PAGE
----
Our window to the world a tool to examine the changing world

Open the window of your mind. Allow the fresh air, new lights and new truths to enter.   Amit Ray

How often do we stop and take a moment to look fully at our lives or the events in them? If your like me and most of my colleagues very rarely.

We are frequently urged to be more mindful and live in the present but often the pace of our lives doesn’t allow for this.

For some of us having tools or resources to stop and reexamine events are a necessary part of reflection. We need to be pushed and prodded to consciously think of all dimensions before we can summarise and form a way forward.

A window as a metaphor for viewing issues

Maybe the metaphor of a window to view the world and the problems within it might assist.  I was driven to consider this when revisiting the theory of the Johari Window.

Haven’t heard about the Johari Window? Let me give you a brief introduction.

The window was developed in the early 1900, by two psychologists, as a way to help us examine our relationship with ourselves and others.

The window, like a traditional window, has four panes or quadrants. Each quadrant represents how we see ourselves, and others see us. The use of the window is an organising metaphor to explore how we share insights into our personality and motivations.

Image courtesy of http://blog.readytomanage.com/the-power-of-the-joharis-window-model/
In the model the goal is to understand what we share and what we hide to better understand our interrelationship with others. The premise being the more you ‘share’ of yourself the more open and honest are your communication and the more trust you develop with others. As you do so the window quadrants change dimensions with the ‘open’ window growing larger and reducing the size of other quadrants.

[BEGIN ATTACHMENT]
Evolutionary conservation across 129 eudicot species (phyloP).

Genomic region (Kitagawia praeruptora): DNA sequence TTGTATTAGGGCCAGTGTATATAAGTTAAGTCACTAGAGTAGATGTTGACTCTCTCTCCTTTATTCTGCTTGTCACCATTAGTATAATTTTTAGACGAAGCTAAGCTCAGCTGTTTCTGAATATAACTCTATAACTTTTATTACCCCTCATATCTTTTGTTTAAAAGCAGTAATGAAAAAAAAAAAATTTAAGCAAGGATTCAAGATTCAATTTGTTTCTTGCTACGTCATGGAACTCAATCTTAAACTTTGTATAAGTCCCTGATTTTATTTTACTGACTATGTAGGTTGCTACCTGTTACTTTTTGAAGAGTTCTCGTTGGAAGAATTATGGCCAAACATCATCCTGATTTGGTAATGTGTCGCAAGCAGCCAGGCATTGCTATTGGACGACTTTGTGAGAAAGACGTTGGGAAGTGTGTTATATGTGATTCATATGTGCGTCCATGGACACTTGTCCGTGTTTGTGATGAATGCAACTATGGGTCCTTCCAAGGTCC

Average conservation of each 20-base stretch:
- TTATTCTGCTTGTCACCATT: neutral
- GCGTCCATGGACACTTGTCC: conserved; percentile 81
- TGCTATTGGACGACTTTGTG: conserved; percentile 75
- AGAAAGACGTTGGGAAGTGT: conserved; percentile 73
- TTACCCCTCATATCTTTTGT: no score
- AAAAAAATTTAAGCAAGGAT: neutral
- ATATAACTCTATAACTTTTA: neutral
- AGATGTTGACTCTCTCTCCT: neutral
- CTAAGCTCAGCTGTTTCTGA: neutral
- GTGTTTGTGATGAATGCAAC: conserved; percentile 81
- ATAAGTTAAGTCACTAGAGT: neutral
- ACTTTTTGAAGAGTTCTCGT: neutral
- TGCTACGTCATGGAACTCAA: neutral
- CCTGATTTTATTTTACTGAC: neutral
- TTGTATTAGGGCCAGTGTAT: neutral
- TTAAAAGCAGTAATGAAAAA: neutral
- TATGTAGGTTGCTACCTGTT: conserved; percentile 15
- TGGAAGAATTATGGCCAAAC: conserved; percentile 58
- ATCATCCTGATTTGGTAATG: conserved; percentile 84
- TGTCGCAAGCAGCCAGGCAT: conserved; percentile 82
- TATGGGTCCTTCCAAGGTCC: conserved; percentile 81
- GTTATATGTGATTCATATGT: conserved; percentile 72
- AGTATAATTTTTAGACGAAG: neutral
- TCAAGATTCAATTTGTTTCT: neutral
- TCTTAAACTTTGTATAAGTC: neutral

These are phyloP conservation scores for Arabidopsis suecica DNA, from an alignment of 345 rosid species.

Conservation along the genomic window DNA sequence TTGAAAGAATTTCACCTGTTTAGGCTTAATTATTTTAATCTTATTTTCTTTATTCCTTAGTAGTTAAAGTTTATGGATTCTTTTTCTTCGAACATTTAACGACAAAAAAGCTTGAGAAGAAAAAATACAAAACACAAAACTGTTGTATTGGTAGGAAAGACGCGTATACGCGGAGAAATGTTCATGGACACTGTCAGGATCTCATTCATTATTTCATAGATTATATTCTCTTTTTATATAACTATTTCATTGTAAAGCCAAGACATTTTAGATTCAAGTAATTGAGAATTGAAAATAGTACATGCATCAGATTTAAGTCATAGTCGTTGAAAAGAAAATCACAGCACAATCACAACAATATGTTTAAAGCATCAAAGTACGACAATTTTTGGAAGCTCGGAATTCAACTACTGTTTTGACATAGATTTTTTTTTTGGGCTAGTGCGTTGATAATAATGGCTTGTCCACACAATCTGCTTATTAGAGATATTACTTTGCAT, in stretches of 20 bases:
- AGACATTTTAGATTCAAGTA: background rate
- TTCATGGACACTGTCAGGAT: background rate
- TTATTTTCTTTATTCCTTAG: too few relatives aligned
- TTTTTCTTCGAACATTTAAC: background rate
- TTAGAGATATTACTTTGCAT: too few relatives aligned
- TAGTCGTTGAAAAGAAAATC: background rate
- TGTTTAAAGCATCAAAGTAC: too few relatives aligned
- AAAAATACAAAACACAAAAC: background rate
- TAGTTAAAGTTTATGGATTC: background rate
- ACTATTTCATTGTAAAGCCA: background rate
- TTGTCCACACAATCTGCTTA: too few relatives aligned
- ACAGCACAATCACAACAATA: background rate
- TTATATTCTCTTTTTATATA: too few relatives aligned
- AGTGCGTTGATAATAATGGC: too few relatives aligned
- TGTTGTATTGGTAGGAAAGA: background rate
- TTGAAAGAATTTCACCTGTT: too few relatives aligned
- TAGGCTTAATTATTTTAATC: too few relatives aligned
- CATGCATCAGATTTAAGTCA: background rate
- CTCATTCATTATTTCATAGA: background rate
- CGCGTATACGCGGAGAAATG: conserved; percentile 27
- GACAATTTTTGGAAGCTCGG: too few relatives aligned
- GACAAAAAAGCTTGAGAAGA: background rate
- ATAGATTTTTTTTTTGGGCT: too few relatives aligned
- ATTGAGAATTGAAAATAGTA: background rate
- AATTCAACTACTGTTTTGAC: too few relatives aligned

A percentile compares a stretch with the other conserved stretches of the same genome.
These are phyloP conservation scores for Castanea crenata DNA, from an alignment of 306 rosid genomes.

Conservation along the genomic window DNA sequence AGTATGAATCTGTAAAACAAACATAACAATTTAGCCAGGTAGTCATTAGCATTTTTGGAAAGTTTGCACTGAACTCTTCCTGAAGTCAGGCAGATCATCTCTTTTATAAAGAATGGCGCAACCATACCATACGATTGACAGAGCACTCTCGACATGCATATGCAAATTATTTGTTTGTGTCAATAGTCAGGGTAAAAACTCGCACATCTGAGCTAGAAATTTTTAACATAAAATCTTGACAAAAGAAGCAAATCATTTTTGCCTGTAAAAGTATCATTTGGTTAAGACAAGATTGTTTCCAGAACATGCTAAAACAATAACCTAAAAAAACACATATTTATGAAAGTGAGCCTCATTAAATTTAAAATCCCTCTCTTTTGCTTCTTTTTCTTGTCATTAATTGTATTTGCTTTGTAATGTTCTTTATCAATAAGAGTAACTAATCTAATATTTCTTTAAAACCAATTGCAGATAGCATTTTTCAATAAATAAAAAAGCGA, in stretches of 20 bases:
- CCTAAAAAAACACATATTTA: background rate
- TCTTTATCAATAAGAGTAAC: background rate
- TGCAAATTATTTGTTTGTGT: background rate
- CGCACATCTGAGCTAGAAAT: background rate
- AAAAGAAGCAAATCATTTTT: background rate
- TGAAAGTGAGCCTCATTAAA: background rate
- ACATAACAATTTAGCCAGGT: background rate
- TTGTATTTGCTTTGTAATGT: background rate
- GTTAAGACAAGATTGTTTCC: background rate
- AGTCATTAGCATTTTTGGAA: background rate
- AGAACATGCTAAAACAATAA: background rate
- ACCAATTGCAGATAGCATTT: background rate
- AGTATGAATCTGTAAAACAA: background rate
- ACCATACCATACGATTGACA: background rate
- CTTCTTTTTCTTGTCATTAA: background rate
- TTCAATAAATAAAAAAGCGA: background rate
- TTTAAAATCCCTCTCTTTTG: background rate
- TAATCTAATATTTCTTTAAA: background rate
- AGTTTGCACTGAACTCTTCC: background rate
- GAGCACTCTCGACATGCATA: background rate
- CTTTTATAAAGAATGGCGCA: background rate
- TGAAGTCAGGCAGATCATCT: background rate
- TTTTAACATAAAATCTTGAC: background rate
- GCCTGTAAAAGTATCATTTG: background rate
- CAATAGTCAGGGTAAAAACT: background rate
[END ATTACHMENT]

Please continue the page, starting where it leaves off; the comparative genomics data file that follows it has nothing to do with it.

In the model there are a couple of quadrants that deserve closer examination – these are the hidden, blind and unknown/unconscious quadrants.

Repurpose, reuse, recycle – the idea of a ‘window’recycle reuse repurpose

The use of the ‘johari window’ to explore issues has been variously adapted to suit many personal and business applications.

The value of the window might be more in how it encourages us to view the world differently and to examine how an issue might be viewed by others.

It encourages us to question our view of events by putting ourselves in others shoes, or alternatively inviting their input.

Fresh eyes through the window

Too often we sit comfortably with what we know and understand and don’t challenge ourselves to take a fresh look. Sometimes events force us to take a good look.

Perhaps taking  the notion of a ‘window’ with its  different quadrants and exploring each quadrant will truly give us greater insight into issues and events in our lives.

Love to hear how you approach looking at the world differently? Maybe we could all learn from your approach.

Where to from here

If you got some useful tips from this article you might also like to read my article on How to excel at managing change for success and sign-up to my blog or follow me on Facebook.

About the author – Helen Attrill, MBA

Hi, Just a bit about myself to help you understand what my driving mission is. I am committed to helping aged care and not for profit organisations ‘accept the challenge of industry change’™.

I have over 26 years as an industry and organisation leader in the aged care and not for profit sector and have led the successful implementation of significant sector, profession and organisational change. Armed with this background I can guide and assist you with your change management challenge.

To find out more about my background visit the Meet Helen page.

If you are still struggling with change and need some support or assistance please feel free to contact me by emailing me at helen@helenattrill.com